To fully understand Tintin's robust influence, you have only to see "le kiki," the Tintin-style haircut that is all the rage in Europe, or discover him translated into more than 30 languages including Chinese, Portuguese, Indonesian, Welsh and Esperanto. When asked about Tintin, anyone familiar with him, regardless of age, immediately returns an affectionate childhood smile, and speaks of "Tan Tan" as a well-loved friend. He is Peter Rabbit. He is Pooh. He is Little Orphan Annie, Babar and Stuart Little.

"He is a tradition," says Marie Berny of Editions Rombaldi in Paris. "Tintin is important to parents, children and grandparents. It's part of the culture now to pass Tintin on."

Partly the fascination stems from Herge''s illustrations, which evolved artistically as the series developed, even as characters and moralistic plot lines remained simple. Early episodes are pale pencilings beside the vibrant imagery of later installments, which bear comparison to the work of pioneer American cartoon artist Winsor McCay. Like a cross between the work of Walt Disney and Roy Lichtenstein, Herge''s later strips, rich in texture, pop-color definition and mythology, weave detailed tapestries around their familiar, clean-lined characters.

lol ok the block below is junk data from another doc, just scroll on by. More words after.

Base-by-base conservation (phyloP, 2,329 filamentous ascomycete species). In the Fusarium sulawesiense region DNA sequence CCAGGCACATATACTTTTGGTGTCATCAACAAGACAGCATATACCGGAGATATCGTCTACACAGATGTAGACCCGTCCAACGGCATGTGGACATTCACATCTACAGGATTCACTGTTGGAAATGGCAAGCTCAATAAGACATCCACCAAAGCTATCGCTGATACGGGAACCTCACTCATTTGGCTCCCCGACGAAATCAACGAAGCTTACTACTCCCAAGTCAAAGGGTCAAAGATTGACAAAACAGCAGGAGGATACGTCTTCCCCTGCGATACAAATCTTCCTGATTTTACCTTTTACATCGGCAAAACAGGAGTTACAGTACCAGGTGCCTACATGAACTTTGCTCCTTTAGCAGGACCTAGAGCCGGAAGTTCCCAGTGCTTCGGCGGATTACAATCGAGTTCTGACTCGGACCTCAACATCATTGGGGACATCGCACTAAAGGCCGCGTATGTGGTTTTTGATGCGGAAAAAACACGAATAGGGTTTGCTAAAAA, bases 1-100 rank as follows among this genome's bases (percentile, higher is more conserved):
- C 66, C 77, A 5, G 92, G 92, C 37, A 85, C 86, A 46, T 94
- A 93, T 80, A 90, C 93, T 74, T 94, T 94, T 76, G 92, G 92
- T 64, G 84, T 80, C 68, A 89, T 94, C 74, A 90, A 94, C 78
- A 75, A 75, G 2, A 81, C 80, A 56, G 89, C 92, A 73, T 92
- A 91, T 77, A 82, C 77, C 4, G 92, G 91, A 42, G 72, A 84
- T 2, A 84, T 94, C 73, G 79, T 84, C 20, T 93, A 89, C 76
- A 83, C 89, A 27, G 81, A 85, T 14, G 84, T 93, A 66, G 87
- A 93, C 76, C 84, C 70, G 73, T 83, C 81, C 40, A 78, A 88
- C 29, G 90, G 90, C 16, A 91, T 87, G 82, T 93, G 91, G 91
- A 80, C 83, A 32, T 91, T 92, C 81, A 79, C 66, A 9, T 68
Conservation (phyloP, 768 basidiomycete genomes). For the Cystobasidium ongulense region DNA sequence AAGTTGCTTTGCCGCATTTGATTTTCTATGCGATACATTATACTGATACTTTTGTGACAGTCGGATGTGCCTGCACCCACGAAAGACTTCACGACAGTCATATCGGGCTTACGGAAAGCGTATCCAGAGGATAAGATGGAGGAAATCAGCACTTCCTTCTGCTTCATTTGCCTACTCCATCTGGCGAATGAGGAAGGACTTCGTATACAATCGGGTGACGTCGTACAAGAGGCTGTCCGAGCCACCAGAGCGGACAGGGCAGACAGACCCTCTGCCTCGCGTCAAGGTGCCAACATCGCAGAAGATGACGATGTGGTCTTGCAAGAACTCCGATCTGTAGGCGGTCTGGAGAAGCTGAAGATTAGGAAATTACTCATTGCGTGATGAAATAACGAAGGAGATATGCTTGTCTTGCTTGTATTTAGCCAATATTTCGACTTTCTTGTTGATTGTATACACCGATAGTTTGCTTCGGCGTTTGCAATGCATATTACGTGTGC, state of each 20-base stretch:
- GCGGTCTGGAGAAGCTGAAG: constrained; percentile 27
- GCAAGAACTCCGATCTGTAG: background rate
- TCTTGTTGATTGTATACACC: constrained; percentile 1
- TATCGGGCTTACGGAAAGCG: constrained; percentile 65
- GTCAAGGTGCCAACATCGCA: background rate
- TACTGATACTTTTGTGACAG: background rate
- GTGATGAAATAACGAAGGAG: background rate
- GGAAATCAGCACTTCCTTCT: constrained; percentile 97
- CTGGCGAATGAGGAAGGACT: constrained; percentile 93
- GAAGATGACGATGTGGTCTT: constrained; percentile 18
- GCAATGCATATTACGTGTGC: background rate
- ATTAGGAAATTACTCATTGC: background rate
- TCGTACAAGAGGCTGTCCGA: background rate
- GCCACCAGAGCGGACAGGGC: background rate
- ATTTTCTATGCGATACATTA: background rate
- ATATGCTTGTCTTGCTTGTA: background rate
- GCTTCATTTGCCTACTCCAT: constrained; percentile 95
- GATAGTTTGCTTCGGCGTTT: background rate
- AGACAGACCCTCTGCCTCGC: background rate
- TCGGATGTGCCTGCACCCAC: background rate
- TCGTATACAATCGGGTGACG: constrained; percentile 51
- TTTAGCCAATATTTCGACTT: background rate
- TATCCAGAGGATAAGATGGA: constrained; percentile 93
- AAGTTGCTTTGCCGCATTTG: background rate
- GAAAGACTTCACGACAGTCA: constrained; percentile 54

Current critical reevaluation "goes past the comic strip," Berny suggests, "to the artist and the things he imbued within the stories. He was part animator, part boy scout, part Catholic, many things." Fans also praise the artist's imaginative foresight and accuracy in anticipating space age equipment and rocket design.

"Herge'," says Berny, "was Jules Verne with a pencil."

"Herge' was young until his death," says author Albert Algoud. "He evolved all the time, continuing to search for knowledge, which is why he later created 'Tintin in Tibet.' The stories are an evolution of Herge' and Tintin."

Algoud, whose book "Tintinloatrie" (Casterman, Paris) explores and expands Tintinism, feels the tales appeal to people because, "like Balzac and Zola, Herge' created a world of characters who reappear, a comedy of humans. A family," he suggests, "comprising a modern mythology of our century and our origins."